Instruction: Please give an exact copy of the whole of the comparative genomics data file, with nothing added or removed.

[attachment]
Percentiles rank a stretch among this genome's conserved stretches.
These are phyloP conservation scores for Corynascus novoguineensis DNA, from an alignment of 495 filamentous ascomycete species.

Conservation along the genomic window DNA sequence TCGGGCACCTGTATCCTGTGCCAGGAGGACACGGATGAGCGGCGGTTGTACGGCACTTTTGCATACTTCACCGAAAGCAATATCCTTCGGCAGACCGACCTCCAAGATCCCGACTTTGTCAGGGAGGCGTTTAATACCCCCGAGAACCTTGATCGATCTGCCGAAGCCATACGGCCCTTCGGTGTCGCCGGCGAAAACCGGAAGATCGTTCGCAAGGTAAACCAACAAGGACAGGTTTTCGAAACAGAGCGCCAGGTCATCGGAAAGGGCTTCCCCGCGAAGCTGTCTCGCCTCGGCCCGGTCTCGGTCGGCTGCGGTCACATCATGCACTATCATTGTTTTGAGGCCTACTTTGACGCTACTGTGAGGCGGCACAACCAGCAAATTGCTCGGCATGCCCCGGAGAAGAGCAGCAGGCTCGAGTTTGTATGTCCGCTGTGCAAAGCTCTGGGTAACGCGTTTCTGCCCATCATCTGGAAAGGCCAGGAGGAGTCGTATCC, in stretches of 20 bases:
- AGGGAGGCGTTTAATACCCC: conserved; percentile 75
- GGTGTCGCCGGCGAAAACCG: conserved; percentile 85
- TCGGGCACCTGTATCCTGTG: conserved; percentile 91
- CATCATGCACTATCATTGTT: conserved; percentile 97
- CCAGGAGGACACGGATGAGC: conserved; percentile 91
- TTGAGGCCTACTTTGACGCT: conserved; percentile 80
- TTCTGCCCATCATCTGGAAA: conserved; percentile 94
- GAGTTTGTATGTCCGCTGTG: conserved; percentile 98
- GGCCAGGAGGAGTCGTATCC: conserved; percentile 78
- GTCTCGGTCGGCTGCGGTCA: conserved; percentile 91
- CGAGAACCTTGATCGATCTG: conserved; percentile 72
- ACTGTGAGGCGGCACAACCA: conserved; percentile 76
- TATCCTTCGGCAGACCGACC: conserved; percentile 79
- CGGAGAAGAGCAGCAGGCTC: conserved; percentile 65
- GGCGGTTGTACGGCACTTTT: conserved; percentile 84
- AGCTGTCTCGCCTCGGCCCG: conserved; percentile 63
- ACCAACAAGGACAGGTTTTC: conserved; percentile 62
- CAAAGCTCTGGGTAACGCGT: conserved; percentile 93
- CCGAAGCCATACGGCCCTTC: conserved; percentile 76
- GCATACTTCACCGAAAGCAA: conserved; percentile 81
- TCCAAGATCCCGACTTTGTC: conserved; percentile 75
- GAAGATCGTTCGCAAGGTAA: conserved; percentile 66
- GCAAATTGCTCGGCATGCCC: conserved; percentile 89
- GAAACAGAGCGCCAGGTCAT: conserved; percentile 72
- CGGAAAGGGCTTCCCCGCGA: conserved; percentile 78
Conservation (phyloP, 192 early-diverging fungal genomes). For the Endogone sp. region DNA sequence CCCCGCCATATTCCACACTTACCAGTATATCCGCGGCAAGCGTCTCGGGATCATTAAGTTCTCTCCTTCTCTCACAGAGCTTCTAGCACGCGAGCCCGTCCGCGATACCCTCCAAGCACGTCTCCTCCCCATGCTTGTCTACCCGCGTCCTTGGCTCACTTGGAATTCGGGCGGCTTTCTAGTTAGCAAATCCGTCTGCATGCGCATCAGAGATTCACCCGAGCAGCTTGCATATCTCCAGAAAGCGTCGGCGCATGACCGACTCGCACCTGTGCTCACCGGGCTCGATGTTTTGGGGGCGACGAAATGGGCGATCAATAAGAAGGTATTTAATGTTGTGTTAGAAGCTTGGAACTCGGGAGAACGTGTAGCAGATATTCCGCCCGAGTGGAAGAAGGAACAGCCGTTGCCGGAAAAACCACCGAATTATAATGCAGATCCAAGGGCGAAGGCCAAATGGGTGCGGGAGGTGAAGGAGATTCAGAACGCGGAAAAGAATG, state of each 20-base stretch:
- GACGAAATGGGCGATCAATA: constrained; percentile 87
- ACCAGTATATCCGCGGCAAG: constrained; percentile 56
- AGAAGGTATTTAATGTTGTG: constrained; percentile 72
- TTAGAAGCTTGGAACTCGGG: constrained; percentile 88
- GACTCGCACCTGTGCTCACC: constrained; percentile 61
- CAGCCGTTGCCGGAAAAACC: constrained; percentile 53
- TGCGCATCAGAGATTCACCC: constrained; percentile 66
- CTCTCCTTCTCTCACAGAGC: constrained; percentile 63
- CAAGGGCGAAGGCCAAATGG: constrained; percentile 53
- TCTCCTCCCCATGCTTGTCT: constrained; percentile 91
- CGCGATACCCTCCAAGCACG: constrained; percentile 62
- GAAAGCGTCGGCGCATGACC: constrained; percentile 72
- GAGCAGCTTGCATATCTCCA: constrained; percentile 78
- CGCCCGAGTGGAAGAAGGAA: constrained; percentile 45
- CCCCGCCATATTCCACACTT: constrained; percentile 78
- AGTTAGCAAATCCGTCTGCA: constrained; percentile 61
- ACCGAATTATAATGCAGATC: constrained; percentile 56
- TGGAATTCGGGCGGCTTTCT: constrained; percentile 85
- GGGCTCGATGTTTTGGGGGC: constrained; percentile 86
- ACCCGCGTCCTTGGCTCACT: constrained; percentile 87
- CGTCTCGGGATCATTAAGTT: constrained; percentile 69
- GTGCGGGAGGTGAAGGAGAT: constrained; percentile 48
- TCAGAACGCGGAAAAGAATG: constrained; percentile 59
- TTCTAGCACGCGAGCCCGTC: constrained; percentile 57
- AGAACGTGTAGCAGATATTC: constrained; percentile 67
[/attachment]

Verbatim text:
Percentiles rank a stretch among this genome's conserved stretches.
These are phyloP conservation scores for Corynascus novoguineensis DNA, from an alignment of 495 filamentous ascomycete species.

Conservation along the genomic window DNA sequence TCGGGCACCTGTATCCTGTGCCAGGAGGACACGGATGAGCGGCGGTTGTACGGCACTTTTGCATACTTCACCGAAAGCAATATCCTTCGGCAGACCGACCTCCAAGATCCCGACTTTGTCAGGGAGGCGTTTAATACCCCCGAGAACCTTGATCGATCTGCCGAAGCCATACGGCCCTTCGGTGTCGCCGGCGAAAACCGGAAGATCGTTCGCAAGGTAAACCAACAAGGACAGGTTTTCGAAACAGAGCGCCAGGTCATCGGAAAGGGCTTCCCCGCGAAGCTGTCTCGCCTCGGCCCGGTCTCGGTCGGCTGCGGTCACATCATGCACTATCATTGTTTTGAGGCCTACTTTGACGCTACTGTGAGGCGGCACAACCAGCAAATTGCTCGGCATGCCCCGGAGAAGAGCAGCAGGCTCGAGTTTGTATGTCCGCTGTGCAAAGCTCTGGGTAACGCGTTTCTGCCCATCATCTGGAAAGGCCAGGAGGAGTCGTATCC, in stretches of 20 bases:
- AGGGAGGCGTTTAATACCCC: conserved; percentile 75
- GGTGTCGCCGGCGAAAACCG: conserved; percentile 85
- TCGGGCACCTGTATCCTGTG: conserved; percentile 91
- CATCATGCACTATCATTGTT: conserved; percentile 97
- CCAGGAGGACACGGATGAGC: conserved; percentile 91
- TTGAGGCCTACTTTGACGCT: conserved; percentile 80
- TTCTGCCCATCATCTGGAAA: conserved; percentile 94
- GAGTTTGTATGTCCGCTGTG: conserved; percentile 98
- GGCCAGGAGGAGTCGTATCC: conserved; percentile 78
- GTCTCGGTCGGCTGCGGTCA: conserved; percentile 91
- CGAGAACCTTGATCGATCTG: conserved; percentile 72
- ACTGTGAGGCGGCACAACCA: conserved; percentile 76
- TATCCTTCGGCAGACCGACC: conserved; percentile 79
- CGGAGAAGAGCAGCAGGCTC: conserved; percentile 65
- GGCGGTTGTACGGCACTTTT: conserved; percentile 84
- AGCTGTCTCGCCTCGGCCCG: conserved; percentile 63
- ACCAACAAGGACAGGTTTTC: conserved; percentile 62
- CAAAGCTCTGGGTAACGCGT: conserved; percentile 93
- CCGAAGCCATACGGCCCTTC: conserved; percentile 76
- GCATACTTCACCGAAAGCAA: conserved; percentile 81
- TCCAAGATCCCGACTTTGTC: conserved; percentile 75
- GAAGATCGTTCGCAAGGTAA: conserved; percentile 66
- GCAAATTGCTCGGCATGCCC: conserved; percentile 89
- GAAACAGAGCGCCAGGTCAT: conserved; percentile 72
- CGGAAAGGGCTTCCCCGCGA: conserved; percentile 78
Conservation (phyloP, 192 early-diverging fungal genomes). For the Endogone sp. region DNA sequence CCCCGCCATATTCCACACTTACCAGTATATCCGCGGCAAGCGTCTCGGGATCATTAAGTTCTCTCCTTCTCTCACAGAGCTTCTAGCACGCGAGCCCGTCCGCGATACCCTCCAAGCACGTCTCCTCCCCATGCTTGTCTACCCGCGTCCTTGGCTCACTTGGAATTCGGGCGGCTTTCTAGTTAGCAAATCCGTCTGCATGCGCATCAGAGATTCACCCGAGCAGCTTGCATATCTCCAGAAAGCGTCGGCGCATGACCGACTCGCACCTGTGCTCACCGGGCTCGATGTTTTGGGGGCGACGAAATGGGCGATCAATAAGAAGGTATTTAATGTTGTGTTAGAAGCTTGGAACTCGGGAGAACGTGTAGCAGATATTCCGCCCGAGTGGAAGAAGGAACAGCCGTTGCCGGAAAAACCACCGAATTATAATGCAGATCCAAGGGCGAAGGCCAAATGGGTGCGGGAGGTGAAGGAGATTCAGAACGCGGAAAAGAATG, state of each 20-base stretch:
- GACGAAATGGGCGATCAATA: constrained; percentile 87
- ACCAGTATATCCGCGGCAAG: constrained; percentile 56
- AGAAGGTATTTAATGTTGTG: constrained; percentile 72
- TTAGAAGCTTGGAACTCGGG: constrained; percentile 88
- GACTCGCACCTGTGCTCACC: constrained; percentile 61
- CAGCCGTTGCCGGAAAAACC: constrained; percentile 53
- TGCGCATCAGAGATTCACCC: constrained; percentile 66
- CTCTCCTTCTCTCACAGAGC: constrained; percentile 63
- CAAGGGCGAAGGCCAAATGG: constrained; percentile 53
- TCTCCTCCCCATGCTTGTCT: constrained; percentile 91
- CGCGATACCCTCCAAGCACG: constrained; percentile 62
- GAAAGCGTCGGCGCATGACC: constrained; percentile 72
- GAGCAGCTTGCATATCTCCA: constrained; percentile 78
- CGCCCGAGTGGAAGAAGGAA: constrained; percentile 45
- CCCCGCCATATTCCACACTT: constrained; percentile 78
- AGTTAGCAAATCCGTCTGCA: constrained; percentile 61
- ACCGAATTATAATGCAGATC: constrained; percentile 56
- TGGAATTCGGGCGGCTTTCT: constrained; percentile 85
- GGGCTCGATGTTTTGGGGGC: constrained; percentile 86
- ACCCGCGTCCTTGGCTCACT: constrained; percentile 87
- CGTCTCGGGATCATTAAGTT: constrained; percentile 69
- GTGCGGGAGGTGAAGGAGAT: constrained; percentile 48
- TCAGAACGCGGAAAAGAATG: constrained; percentile 59
- TTCTAGCACGCGAGCCCGTC: constrained; percentile 57
- AGAACGTGTAGCAGATATTC: constrained; percentile 67